- source: Getty Thesaurus of Geographic Names
- source: Family History Library Catalog
- the text in this section is based on an article in Wikipedia
Atherstone is a town and civil parish in the English county of Warwickshire. Located in the far north of the county, Atherstone forms part of the border with Leicestershire along the A5 national route, and is only 4.5 miles from Staffordshire. It lies midway between the larger towns of Tamworth and Nuneaton and contains the administrative offices of North Warwickshire Borough Council. It had a population of approximately 8,700 in the UK census of 2011.
Atherstone was once an important hatting town, and became well known for its felt hats. The industry began in the 17th century and at its height there were seven firms employing 3,000 people. Due to cheap imports and a decline in the wearing of hats, the trade had largely died out by the 1970s.
For more information, see the EN Wikipedia article Atherstone.
Atherstone was originally a township in the ancient parish of Mancetter in the Hemlingford Hundred of Warwickshire.
A Vision of Britain through Time provides the following description of Atherstone from John Marius Wilson's Imperial Gazetteer of England and Wales of 1870-72:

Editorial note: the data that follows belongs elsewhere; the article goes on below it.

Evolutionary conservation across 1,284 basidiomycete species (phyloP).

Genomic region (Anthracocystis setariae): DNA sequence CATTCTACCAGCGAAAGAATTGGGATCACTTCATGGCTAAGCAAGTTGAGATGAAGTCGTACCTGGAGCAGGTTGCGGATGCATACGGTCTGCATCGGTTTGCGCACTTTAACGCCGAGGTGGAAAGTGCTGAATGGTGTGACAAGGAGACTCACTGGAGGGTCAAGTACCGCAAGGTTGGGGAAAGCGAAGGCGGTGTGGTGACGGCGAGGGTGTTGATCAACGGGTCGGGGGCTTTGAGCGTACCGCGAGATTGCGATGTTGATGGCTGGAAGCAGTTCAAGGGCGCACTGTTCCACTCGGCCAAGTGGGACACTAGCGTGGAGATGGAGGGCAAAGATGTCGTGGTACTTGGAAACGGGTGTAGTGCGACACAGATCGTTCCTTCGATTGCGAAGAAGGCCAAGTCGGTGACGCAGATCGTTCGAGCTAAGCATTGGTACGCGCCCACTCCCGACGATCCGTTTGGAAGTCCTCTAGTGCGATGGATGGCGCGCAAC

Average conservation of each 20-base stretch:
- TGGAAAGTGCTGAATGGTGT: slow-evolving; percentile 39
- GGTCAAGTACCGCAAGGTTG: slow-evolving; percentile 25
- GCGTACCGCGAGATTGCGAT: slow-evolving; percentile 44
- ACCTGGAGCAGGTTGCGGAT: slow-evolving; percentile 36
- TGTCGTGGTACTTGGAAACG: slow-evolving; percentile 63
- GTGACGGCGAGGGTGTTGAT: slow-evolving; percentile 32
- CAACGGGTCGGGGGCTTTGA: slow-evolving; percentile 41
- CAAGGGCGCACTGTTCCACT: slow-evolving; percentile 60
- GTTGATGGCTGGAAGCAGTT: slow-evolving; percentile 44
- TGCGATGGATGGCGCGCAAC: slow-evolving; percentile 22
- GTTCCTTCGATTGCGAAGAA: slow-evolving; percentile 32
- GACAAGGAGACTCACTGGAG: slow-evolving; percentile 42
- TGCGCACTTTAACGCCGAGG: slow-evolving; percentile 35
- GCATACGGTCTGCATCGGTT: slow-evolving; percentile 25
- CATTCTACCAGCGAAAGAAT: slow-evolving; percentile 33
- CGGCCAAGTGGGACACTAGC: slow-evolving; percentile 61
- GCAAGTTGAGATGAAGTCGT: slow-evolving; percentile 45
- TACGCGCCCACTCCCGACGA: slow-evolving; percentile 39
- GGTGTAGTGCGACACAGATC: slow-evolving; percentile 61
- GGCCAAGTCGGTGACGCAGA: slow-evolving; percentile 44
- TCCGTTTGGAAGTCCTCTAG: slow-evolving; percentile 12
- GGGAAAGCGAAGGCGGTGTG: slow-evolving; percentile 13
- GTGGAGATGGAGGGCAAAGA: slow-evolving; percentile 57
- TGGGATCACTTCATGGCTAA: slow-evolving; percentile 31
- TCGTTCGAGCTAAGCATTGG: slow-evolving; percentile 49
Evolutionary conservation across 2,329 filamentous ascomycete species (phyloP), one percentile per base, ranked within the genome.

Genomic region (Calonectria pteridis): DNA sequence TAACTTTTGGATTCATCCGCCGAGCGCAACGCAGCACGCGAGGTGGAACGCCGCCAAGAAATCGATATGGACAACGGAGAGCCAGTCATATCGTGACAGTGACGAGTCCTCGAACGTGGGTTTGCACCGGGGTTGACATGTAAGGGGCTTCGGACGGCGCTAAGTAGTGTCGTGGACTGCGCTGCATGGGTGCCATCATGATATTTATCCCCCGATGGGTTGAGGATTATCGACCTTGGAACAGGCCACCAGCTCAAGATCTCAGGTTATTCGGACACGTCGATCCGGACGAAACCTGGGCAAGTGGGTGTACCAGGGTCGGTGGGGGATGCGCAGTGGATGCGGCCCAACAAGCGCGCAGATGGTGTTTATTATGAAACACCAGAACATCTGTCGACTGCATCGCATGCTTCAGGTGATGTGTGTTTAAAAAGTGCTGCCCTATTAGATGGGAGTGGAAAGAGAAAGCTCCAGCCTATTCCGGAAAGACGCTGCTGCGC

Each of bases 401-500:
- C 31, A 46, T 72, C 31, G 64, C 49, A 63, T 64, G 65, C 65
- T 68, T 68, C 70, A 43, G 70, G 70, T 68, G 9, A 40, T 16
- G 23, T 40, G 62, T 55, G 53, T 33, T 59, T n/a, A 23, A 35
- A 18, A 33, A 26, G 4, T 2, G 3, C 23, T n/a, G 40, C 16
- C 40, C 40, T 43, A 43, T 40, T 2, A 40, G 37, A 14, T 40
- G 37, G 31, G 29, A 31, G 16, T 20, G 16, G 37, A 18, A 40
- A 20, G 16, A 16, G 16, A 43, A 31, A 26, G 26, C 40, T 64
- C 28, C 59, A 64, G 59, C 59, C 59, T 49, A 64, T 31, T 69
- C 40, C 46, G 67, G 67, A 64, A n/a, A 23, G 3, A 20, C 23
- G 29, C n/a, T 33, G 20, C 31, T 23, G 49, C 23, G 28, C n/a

- "ATHERSTONE, a market town, a township, a chapelry, a subdistrict, a district, and a division, in Warwick. The town stands on Watling-street and the Trent Valley railway, adjacent to the Anker river and the Coventry canal, at the northern extremity of the forest of Arden, 8 miles SE of Tamworth. It was anciently called Adrestone and Edrestone. It was given at the Conquest to the monks of Bec in Normandy; who obtained for it the right of a market and an annual fair. An Augustinian friary was founded at it, in 1376, by Ralph Basset of Draiton; and given, at the dissolution, to the Cartwrights. The Earl of Richmond and other disaffected nobles of Richard III. concerted in it, in 1485, the measures which led next day to their victory on Bosworth field. The place where they held their conference is said to have been the Three Tuns Inn, which still exists; and the place on which their troops encamped was a meadow N of the church. The field of Bosworth lies 8 miles to the NE, within Leicester. The town of Atherstone consists chiefly of one principal street, well-built, and nearly a mile long. The market house stands on pillars, and has a spacious assembly-room above. The corn exchange is large and recent. The church was mainly re-edificed in 1850, and is in the decorated English style. The grammar school was founded, in 1573, by Sir William Devereux and two other persons; has a free income of £350; and was recently removed to new buildings. There are chapels for Independents, Methodists, Unitarians, and Roman Catholics; a Benedictine nunnery; an endowed school with £42 a year; other charities £293; a library and newsroom, a dispensary, and a workhouse. The town is a seat of petty sessions, and a polling-place; and has a station on the railway, a head post office, a banking office, and two chief inns. A weekly market is held on Tuesday; and fairs, in Feb., April, June, Aug., Oct., and Dec. The manufacture of ribbons, hats, and shalloons is carried on; and a considerable traffic from neighbouring quarries and coalmines exists. Drayton, who wrote the "Polyolbion," and Dr. Grew, the botanist, were natives. Population: 3,857. Houses: 860.